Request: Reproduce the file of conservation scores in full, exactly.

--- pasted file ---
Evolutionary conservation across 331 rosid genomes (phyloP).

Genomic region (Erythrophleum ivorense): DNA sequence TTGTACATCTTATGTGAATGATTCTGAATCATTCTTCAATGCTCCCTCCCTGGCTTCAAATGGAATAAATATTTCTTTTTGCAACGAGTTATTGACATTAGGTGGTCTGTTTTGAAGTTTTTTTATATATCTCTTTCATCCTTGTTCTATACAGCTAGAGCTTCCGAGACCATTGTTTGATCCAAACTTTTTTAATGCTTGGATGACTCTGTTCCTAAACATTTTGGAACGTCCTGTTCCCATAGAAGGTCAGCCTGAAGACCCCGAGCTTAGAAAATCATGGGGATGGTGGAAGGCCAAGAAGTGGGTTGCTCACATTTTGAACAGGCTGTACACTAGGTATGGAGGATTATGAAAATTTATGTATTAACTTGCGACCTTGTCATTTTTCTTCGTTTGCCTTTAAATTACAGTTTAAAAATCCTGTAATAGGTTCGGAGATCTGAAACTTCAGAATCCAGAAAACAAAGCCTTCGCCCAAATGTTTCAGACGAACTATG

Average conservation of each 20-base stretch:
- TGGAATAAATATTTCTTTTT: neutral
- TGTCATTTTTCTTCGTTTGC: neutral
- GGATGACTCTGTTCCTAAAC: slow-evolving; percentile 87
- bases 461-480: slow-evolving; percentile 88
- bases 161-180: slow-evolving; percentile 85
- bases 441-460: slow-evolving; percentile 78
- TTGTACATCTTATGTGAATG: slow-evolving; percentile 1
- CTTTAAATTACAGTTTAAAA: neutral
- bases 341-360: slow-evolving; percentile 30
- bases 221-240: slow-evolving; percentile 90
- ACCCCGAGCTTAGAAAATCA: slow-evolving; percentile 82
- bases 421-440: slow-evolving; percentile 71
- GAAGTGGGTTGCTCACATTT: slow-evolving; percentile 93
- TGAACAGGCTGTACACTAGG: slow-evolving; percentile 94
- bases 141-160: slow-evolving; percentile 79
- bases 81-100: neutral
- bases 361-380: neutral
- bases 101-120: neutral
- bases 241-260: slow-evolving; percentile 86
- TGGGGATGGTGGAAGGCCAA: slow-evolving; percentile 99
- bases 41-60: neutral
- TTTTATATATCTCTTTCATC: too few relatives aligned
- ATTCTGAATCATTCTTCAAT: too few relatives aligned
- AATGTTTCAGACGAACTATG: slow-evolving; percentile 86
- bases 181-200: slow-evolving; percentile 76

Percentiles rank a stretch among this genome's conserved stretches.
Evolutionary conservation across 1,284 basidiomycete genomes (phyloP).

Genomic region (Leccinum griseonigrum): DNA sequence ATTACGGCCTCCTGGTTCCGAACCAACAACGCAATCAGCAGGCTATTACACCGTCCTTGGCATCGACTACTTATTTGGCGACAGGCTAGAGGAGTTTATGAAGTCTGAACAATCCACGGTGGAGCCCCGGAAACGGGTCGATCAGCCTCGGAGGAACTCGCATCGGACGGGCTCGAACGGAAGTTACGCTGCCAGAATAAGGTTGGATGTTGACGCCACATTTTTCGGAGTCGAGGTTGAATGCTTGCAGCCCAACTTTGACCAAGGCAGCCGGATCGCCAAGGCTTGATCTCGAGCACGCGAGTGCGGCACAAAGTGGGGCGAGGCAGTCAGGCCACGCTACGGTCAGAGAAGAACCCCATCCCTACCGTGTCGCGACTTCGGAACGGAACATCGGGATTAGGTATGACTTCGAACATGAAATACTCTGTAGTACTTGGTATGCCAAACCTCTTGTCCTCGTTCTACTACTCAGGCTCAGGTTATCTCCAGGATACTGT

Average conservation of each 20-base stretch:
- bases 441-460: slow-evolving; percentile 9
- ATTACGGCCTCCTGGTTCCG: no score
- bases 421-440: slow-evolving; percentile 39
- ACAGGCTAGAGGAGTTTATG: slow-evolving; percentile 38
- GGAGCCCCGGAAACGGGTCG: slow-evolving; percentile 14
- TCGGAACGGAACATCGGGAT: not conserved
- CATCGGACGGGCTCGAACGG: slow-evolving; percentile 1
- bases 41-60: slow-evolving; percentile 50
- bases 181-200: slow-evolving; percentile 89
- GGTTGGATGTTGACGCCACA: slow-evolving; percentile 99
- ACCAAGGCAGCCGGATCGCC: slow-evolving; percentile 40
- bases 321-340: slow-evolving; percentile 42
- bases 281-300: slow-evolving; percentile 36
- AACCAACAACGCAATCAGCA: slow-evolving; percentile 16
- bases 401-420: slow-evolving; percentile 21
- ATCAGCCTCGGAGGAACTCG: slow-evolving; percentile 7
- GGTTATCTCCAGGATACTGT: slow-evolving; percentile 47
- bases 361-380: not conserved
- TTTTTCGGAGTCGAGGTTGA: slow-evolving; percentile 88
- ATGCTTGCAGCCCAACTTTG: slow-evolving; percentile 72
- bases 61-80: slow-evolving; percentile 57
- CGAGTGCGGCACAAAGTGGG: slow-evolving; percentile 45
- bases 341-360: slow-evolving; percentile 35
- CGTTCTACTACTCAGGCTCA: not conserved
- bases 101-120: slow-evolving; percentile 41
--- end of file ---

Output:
Evolutionary conservation across 331 rosid genomes (phyloP).

Genomic region (Erythrophleum ivorense): DNA sequence TTGTACATCTTATGTGAATGATTCTGAATCATTCTTCAATGCTCCCTCCCTGGCTTCAAATGGAATAAATATTTCTTTTTGCAACGAGTTATTGACATTAGGTGGTCTGTTTTGAAGTTTTTTTATATATCTCTTTCATCCTTGTTCTATACAGCTAGAGCTTCCGAGACCATTGTTTGATCCAAACTTTTTTAATGCTTGGATGACTCTGTTCCTAAACATTTTGGAACGTCCTGTTCCCATAGAAGGTCAGCCTGAAGACCCCGAGCTTAGAAAATCATGGGGATGGTGGAAGGCCAAGAAGTGGGTTGCTCACATTTTGAACAGGCTGTACACTAGGTATGGAGGATTATGAAAATTTATGTATTAACTTGCGACCTTGTCATTTTTCTTCGTTTGCCTTTAAATTACAGTTTAAAAATCCTGTAATAGGTTCGGAGATCTGAAACTTCAGAATCCAGAAAACAAAGCCTTCGCCCAAATGTTTCAGACGAACTATG

Average conservation of each 20-base stretch:
- TGGAATAAATATTTCTTTTT: neutral
- TGTCATTTTTCTTCGTTTGC: neutral
- GGATGACTCTGTTCCTAAAC: slow-evolving; percentile 87
- bases 461-480: slow-evolving; percentile 88
- bases 161-180: slow-evolving; percentile 85
- bases 441-460: slow-evolving; percentile 78
- TTGTACATCTTATGTGAATG: slow-evolving; percentile 1
- CTTTAAATTACAGTTTAAAA: neutral
- bases 341-360: slow-evolving; percentile 30
- bases 221-240: slow-evolving; percentile 90
- ACCCCGAGCTTAGAAAATCA: slow-evolving; percentile 82
- bases 421-440: slow-evolving; percentile 71
- GAAGTGGGTTGCTCACATTT: slow-evolving; percentile 93
- TGAACAGGCTGTACACTAGG: slow-evolving; percentile 94
- bases 141-160: slow-evolving; percentile 79
- bases 81-100: neutral
- bases 361-380: neutral
- bases 101-120: neutral
- bases 241-260: slow-evolving; percentile 86
- TGGGGATGGTGGAAGGCCAA: slow-evolving; percentile 99
- bases 41-60: neutral
- TTTTATATATCTCTTTCATC: too few relatives aligned
- ATTCTGAATCATTCTTCAAT: too few relatives aligned
- AATGTTTCAGACGAACTATG: slow-evolving; percentile 86
- bases 181-200: slow-evolving; percentile 76

Percentiles rank a stretch among this genome's conserved stretches.
Evolutionary conservation across 1,284 basidiomycete genomes (phyloP).

Genomic region (Leccinum griseonigrum): DNA sequence ATTACGGCCTCCTGGTTCCGAACCAACAACGCAATCAGCAGGCTATTACACCGTCCTTGGCATCGACTACTTATTTGGCGACAGGCTAGAGGAGTTTATGAAGTCTGAACAATCCACGGTGGAGCCCCGGAAACGGGTCGATCAGCCTCGGAGGAACTCGCATCGGACGGGCTCGAACGGAAGTTACGCTGCCAGAATAAGGTTGGATGTTGACGCCACATTTTTCGGAGTCGAGGTTGAATGCTTGCAGCCCAACTTTGACCAAGGCAGCCGGATCGCCAAGGCTTGATCTCGAGCACGCGAGTGCGGCACAAAGTGGGGCGAGGCAGTCAGGCCACGCTACGGTCAGAGAAGAACCCCATCCCTACCGTGTCGCGACTTCGGAACGGAACATCGGGATTAGGTATGACTTCGAACATGAAATACTCTGTAGTACTTGGTATGCCAAACCTCTTGTCCTCGTTCTACTACTCAGGCTCAGGTTATCTCCAGGATACTGT

Average conservation of each 20-base stretch:
- bases 441-460: slow-evolving; percentile 9
- ATTACGGCCTCCTGGTTCCG: no score
- bases 421-440: slow-evolving; percentile 39
- ACAGGCTAGAGGAGTTTATG: slow-evolving; percentile 38
- GGAGCCCCGGAAACGGGTCG: slow-evolving; percentile 14
- TCGGAACGGAACATCGGGAT: not conserved
- CATCGGACGGGCTCGAACGG: slow-evolving; percentile 1
- bases 41-60: slow-evolving; percentile 50
- bases 181-200: slow-evolving; percentile 89
- GGTTGGATGTTGACGCCACA: slow-evolving; percentile 99
- ACCAAGGCAGCCGGATCGCC: slow-evolving; percentile 40
- bases 321-340: slow-evolving; percentile 42
- bases 281-300: slow-evolving; percentile 36
- AACCAACAACGCAATCAGCA: slow-evolving; percentile 16
- bases 401-420: slow-evolving; percentile 21
- ATCAGCCTCGGAGGAACTCG: slow-evolving; percentile 7
- GGTTATCTCCAGGATACTGT: slow-evolving; percentile 47
- bases 361-380: not conserved
- TTTTTCGGAGTCGAGGTTGA: slow-evolving; percentile 88
- ATGCTTGCAGCCCAACTTTG: slow-evolving; percentile 72
- bases 61-80: slow-evolving; percentile 57
- CGAGTGCGGCACAAAGTGGG: slow-evolving; percentile 45
- bases 341-360: slow-evolving; percentile 35
- CGTTCTACTACTCAGGCTCA: not conserved
- bases 101-120: slow-evolving; percentile 41